Shaw to Deploy “Guerrilla” Tactics for Wireless, Rival TELUS: CEO

On Wednesday, Shaw dropped a bombshell to announce it was buying wireless startup WIND Mobile for $1.6 billion. In an updated Globe and Mail piece regarding the acquisition, Shaw CEO Brad Shaw answered questions regarding the company’s new wireless ambitions.

Shaw noted “Wireless was a missing piece,” and the addition of WIND means the company can now compete with its main rival, TELUS, one of Canada’s wireless leaders, while also battle Shaw for TV and Internet customers out West.

“Now we’re on the same page, we’re at the same level … and we’ve improved our competitive position in Western Canada just by doing this deal, let alone the opportunity in the East,” said Shaw.

As for the company’s wireless plans, Shaw explains the wireless company will be the “small guy” and “come in, guerrilla, tactical, and just do it a little differently,” instead of being an incumbent resting on their laurels.

Shaw compared their entry into the wireless arena “similar to what Telus did to us,” referring to TELUS’ entry into Alberta and BC with its Optik TV service, which utilizes Internet protocol television.

TELUS employed convincing salespeople to pound the pavement door-to-door, offering numerous incentives for Shaw TV customers to switch–either in the form of credits or high value items such as free Samsung TVs (on contract). Clearly, these strategies are working.

As for prices of the new Shaw-WIND network? The CEO explains prices will be “somewhat discounted,” but as the company goes forward, “probably closer to the incumbents,” in order to increase ARPU (average revenue per user).

“Growth is very important to us and that’s going to be a key driver, as well as making sure consumers feel there’s value,” said Shaw.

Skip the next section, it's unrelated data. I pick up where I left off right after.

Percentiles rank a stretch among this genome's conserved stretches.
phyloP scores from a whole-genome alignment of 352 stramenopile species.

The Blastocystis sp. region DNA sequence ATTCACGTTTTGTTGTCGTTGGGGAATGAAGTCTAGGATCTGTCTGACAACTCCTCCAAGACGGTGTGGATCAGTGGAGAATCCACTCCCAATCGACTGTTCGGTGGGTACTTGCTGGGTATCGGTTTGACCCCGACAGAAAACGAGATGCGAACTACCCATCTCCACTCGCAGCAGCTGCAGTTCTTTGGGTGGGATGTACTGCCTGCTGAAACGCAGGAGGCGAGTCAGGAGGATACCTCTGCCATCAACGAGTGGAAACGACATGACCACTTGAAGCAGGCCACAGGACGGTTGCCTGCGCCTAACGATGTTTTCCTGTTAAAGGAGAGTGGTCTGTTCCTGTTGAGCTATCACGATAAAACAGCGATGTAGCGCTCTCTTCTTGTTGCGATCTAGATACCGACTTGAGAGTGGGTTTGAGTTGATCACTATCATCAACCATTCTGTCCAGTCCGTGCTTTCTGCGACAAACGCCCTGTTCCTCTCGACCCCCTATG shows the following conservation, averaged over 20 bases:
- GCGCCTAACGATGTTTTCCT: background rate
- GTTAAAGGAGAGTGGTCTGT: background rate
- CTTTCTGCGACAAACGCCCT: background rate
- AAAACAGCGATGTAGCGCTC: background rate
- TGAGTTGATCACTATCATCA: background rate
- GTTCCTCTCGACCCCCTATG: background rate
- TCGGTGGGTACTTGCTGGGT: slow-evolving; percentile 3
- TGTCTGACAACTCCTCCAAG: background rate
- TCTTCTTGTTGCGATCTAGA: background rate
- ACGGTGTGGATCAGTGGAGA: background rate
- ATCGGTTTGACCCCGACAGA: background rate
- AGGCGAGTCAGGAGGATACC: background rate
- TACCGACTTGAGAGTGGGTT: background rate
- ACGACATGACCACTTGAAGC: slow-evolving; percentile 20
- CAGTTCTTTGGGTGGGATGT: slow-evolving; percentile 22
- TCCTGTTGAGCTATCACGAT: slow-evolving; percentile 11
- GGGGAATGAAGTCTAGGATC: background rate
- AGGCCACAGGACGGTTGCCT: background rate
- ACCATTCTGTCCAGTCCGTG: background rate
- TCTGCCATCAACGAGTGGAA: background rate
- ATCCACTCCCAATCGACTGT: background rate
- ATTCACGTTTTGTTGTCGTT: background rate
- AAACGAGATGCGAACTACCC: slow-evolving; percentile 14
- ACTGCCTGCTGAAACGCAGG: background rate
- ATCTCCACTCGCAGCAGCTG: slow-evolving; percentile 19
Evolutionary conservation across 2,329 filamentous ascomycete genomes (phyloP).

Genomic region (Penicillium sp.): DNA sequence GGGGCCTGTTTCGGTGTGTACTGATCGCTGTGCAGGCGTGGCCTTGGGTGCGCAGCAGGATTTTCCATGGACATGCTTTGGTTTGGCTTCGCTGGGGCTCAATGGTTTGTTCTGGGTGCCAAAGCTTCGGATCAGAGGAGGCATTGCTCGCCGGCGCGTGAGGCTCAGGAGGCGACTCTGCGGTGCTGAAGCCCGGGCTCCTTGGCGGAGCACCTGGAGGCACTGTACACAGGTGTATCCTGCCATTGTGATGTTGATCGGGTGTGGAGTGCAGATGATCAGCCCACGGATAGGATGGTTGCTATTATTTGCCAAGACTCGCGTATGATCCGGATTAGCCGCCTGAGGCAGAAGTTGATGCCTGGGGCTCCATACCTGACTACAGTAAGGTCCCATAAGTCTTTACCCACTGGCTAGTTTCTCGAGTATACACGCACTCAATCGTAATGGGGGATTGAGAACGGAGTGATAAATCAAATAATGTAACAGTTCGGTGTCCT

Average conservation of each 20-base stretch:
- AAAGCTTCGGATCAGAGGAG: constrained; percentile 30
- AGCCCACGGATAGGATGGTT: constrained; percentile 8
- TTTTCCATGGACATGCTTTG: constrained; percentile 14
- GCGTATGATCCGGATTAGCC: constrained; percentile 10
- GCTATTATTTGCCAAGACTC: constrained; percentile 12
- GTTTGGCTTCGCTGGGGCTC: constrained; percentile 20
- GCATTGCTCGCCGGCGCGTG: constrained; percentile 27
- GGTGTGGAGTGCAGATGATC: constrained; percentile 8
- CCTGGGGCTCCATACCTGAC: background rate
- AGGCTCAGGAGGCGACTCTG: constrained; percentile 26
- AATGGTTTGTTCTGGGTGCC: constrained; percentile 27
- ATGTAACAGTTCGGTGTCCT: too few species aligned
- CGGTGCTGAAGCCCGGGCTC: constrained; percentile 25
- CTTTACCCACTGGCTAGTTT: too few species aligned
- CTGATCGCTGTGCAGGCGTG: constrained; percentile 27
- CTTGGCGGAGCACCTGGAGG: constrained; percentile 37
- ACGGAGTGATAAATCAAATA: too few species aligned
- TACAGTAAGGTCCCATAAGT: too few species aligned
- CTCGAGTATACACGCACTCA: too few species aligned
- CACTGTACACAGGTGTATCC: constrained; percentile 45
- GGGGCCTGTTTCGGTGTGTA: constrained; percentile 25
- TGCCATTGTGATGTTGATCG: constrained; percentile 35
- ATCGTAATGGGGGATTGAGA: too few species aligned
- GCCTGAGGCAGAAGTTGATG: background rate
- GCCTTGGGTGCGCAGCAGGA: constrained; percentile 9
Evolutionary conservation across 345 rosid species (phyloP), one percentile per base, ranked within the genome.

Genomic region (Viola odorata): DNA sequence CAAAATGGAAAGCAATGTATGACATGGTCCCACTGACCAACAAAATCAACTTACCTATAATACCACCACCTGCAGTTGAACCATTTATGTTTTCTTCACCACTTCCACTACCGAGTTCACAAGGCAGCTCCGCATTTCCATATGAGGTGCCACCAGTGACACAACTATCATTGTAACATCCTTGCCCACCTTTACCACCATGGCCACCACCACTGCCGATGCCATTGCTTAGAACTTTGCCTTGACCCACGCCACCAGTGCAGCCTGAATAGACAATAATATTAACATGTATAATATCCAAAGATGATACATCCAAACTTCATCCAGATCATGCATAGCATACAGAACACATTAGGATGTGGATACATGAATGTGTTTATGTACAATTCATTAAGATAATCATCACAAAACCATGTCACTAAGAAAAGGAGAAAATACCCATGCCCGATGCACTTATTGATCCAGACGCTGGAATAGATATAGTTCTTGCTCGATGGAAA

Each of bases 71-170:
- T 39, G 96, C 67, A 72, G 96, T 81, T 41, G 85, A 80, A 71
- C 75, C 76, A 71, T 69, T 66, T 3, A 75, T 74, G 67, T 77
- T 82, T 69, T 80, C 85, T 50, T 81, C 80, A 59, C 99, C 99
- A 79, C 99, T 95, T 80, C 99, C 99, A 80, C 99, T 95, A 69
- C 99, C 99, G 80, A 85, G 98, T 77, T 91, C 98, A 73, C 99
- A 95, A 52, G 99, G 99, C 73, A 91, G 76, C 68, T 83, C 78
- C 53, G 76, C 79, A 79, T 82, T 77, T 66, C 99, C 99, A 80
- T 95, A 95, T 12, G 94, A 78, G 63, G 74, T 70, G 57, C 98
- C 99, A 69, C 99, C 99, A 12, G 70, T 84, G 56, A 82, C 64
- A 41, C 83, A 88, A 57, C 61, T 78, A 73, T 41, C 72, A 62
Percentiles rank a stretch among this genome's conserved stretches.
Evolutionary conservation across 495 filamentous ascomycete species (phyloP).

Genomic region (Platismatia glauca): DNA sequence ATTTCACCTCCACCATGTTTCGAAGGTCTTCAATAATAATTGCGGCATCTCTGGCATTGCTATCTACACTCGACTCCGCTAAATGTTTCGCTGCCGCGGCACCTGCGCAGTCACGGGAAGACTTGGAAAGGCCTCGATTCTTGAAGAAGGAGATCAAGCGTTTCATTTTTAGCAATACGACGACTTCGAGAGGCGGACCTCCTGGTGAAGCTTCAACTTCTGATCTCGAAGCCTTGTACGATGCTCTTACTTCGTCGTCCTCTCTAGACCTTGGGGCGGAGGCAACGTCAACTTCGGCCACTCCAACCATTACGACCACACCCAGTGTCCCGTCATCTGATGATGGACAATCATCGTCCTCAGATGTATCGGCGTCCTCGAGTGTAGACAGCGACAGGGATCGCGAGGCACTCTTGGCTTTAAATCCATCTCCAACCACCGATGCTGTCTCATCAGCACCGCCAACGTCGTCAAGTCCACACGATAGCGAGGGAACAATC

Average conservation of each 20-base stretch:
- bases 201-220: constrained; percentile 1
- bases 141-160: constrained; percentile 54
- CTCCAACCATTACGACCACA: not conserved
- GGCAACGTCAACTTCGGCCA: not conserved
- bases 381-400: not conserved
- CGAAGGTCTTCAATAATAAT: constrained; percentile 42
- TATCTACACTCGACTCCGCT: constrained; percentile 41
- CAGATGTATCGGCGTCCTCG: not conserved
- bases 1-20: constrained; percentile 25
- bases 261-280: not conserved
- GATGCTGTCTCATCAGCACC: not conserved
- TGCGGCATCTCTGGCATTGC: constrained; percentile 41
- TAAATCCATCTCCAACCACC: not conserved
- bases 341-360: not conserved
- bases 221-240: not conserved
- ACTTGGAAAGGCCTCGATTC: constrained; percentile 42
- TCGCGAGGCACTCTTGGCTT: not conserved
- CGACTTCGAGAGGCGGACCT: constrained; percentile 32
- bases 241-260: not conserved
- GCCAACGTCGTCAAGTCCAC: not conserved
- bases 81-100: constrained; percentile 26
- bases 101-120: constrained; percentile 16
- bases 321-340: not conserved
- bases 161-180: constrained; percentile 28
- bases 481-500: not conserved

The acquisition of WIND Mobile means “We’re immediately in the space, we’re immediately able to deliver new things to our customers,” touted Shaw.

Shaw acquired AWS licenses in 2008, but soon abandoned its wireless plans three years later, opting to roll out a widespread Wi-Fi network instead, which currently stands at 75,000 hot spots across Western Canada, seen as a selling proposition for customers.

Shaw later sold its unused AWS spectrum to Rogers in 2013, but the deal only finalized this summer as part of Rogers’ acquisition of Mobilicity, which also saw a transfer of valuable spectrum to WIND Mobile.

WIND Mobile currently has 940,000 customers in BC, Alberta and Ontario. The company’s wireless network will soon deploy LTE with the assistance of Nokia, which surely will help increase customers, as the network will be able to support newer smartphones like the iPhone.

Until then, WIND customers get value compared to the Big 3 in terms of pricing, but it’s currently a “you get what you pay for” scenario, depending on your area’s cell coverage.

On a side note—a while back we switched from Shaw to TELUS for TV and Internet, along with numerous friends and family too. I can see why Shaw’s CEO would be eager to mention they can now rival TELUS in another space. TELUS is doing many things right with Optik TV and Internet.